Law School Case Brief
Billman v. Hensel - 181 Ind. App. 272, 391 N.E.2d 671 (1979)
A subject to financing clause imposes upon the buyers of real estate an implied obligation to make a reasonable and good faith effort to satisfy the condition.
The Hensels, as sellers, entered into a contract to sell their home to the Billmans (the buyers) for $ 54,000 cash. A condition of the contract was the ability of the buyers to secure a conventional mortgage on the property for not less than $ 35,000 within 30 days. When the buyers did not complete the purchase, the sellers commenced this specific performance suit to secure a $ 1,000 earnest money/liquidated damage deposit required by the contract. The buyers defended upon the basis that they were relieved from performing. The case was tried by the court, and judgment was entered in favor of the sellers. The buyers appealed.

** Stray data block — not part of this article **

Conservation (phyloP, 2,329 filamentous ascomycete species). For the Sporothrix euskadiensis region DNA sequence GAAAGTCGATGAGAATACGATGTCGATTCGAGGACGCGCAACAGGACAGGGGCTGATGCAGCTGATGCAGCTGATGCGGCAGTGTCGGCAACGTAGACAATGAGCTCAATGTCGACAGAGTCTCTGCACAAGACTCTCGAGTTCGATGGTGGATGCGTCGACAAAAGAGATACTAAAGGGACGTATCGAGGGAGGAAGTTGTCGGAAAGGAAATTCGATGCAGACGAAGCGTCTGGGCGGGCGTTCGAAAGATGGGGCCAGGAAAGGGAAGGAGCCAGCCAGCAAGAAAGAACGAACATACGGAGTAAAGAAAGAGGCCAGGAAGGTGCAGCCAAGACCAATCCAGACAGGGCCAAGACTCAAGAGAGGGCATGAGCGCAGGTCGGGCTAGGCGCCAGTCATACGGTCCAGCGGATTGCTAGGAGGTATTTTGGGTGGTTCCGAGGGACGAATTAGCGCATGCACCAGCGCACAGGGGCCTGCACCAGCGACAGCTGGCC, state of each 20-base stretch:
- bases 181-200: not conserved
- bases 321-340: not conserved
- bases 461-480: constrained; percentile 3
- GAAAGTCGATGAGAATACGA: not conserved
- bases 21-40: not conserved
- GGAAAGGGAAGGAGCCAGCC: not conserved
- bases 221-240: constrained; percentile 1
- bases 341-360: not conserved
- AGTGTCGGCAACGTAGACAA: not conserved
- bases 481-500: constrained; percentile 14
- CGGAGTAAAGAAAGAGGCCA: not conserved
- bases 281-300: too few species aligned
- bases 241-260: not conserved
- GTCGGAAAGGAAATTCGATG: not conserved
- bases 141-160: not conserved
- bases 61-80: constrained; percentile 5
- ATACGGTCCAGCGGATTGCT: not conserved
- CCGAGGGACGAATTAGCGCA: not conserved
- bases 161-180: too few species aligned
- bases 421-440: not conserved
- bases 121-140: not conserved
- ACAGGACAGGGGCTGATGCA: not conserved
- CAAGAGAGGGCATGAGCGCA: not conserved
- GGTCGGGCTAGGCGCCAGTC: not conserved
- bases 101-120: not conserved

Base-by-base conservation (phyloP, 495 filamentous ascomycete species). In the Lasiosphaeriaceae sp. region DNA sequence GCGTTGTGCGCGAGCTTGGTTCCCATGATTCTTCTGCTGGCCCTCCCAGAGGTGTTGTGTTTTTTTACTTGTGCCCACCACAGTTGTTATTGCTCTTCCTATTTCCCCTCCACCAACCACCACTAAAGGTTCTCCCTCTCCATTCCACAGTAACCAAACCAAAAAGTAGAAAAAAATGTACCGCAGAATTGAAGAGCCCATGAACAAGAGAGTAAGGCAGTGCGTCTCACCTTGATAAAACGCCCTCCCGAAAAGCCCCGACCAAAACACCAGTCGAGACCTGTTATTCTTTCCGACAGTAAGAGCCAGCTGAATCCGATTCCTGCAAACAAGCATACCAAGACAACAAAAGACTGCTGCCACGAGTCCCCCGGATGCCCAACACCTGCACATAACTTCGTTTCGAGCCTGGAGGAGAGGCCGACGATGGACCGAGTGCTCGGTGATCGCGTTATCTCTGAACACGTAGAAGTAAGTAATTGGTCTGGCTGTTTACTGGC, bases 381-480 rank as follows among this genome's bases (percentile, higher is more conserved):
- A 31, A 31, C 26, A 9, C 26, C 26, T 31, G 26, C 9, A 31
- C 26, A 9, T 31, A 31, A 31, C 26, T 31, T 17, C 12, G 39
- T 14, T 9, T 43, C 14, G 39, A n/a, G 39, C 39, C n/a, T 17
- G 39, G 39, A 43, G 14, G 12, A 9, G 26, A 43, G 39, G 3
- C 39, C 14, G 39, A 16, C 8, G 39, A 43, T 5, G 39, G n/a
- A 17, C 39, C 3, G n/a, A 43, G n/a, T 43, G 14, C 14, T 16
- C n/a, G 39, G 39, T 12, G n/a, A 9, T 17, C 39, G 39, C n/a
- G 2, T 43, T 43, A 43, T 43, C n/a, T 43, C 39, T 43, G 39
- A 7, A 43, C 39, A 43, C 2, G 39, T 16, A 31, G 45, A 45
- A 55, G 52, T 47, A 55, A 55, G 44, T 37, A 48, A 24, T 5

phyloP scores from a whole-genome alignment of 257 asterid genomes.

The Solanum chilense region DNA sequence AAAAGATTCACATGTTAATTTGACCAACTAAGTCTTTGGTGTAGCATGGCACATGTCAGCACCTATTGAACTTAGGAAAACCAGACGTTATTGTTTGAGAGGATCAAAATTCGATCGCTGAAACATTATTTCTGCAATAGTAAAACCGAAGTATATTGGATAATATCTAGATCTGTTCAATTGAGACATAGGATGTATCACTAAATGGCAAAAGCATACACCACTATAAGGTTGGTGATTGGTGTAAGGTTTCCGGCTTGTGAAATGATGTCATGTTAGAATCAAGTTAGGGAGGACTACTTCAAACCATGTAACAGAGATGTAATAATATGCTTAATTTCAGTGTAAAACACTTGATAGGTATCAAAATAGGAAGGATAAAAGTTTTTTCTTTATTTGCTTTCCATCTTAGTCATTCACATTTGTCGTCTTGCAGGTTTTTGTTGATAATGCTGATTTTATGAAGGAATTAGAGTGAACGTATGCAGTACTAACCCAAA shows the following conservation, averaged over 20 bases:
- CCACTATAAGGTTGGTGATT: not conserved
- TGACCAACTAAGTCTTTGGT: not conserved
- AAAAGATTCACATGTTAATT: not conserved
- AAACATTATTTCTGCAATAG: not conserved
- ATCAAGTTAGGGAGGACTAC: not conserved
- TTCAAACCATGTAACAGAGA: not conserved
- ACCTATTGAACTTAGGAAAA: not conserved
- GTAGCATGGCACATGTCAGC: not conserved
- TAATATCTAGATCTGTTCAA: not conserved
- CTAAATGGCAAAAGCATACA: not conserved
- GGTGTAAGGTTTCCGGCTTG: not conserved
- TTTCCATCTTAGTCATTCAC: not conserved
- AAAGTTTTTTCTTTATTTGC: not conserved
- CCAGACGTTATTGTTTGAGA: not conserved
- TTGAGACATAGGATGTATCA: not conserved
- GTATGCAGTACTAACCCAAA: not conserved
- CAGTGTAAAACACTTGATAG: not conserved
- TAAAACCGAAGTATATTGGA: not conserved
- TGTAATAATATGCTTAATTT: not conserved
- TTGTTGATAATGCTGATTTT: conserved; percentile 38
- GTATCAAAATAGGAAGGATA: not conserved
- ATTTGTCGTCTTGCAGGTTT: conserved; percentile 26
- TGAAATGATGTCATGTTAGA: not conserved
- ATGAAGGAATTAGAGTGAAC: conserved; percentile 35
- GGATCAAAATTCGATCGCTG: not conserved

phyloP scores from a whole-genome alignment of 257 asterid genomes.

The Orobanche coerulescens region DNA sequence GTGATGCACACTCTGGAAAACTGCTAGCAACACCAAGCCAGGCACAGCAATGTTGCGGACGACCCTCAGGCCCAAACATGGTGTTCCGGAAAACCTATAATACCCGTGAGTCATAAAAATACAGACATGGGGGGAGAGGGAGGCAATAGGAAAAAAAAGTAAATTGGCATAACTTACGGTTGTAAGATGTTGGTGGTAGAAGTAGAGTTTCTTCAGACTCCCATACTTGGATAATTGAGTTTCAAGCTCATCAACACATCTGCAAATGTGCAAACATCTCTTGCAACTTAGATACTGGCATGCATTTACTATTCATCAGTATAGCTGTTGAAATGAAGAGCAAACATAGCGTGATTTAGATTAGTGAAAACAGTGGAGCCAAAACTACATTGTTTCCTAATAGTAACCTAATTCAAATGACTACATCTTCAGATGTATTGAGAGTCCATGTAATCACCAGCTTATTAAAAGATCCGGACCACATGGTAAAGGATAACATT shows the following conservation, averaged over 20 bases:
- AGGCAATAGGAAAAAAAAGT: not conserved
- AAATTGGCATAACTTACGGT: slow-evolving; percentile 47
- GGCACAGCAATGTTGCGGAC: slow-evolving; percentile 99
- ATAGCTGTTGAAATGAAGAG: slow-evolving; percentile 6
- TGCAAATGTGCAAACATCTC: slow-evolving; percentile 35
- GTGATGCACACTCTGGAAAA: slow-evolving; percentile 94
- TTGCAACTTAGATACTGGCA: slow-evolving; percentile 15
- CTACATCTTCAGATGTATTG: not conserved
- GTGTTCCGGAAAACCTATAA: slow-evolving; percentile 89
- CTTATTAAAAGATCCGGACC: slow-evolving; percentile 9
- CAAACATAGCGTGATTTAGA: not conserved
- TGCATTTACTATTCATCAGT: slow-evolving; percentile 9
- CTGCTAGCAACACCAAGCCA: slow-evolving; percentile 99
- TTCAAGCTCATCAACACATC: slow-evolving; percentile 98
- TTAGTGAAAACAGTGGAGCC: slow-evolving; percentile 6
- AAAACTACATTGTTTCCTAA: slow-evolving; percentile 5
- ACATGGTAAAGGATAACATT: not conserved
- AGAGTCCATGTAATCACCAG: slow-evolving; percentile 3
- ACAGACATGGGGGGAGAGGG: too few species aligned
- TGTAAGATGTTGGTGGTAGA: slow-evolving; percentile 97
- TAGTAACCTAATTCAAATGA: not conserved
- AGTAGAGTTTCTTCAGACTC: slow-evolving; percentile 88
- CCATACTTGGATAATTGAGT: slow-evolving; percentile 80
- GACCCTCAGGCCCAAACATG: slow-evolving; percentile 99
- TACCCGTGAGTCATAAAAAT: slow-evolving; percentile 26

In house sellers' action for specific performance of a contract to sell a house to the buyers, did the court properly determined that the buyers were not excused from performance?
The Court of Appeals affirmed the trial court's judgment in favor of appellee sellers holding that appellant buyers were not excused from performance. Here, the condition imposed was that the buyers be able to secure a conventional mortgage of not less than $ 35,000. The "subject to financing" clause imposed upon the buyers an implied obligation to make a reasonable and good faith effort to satisfy the condition. The evidence supported the trial court's conclusion that the sellers carried their burden of proof by establishing that the buyers had not made a reasonable and good faith effort to secure the necessary financing and, therefore, could not rely upon the condition to relieve their duty to perform. .
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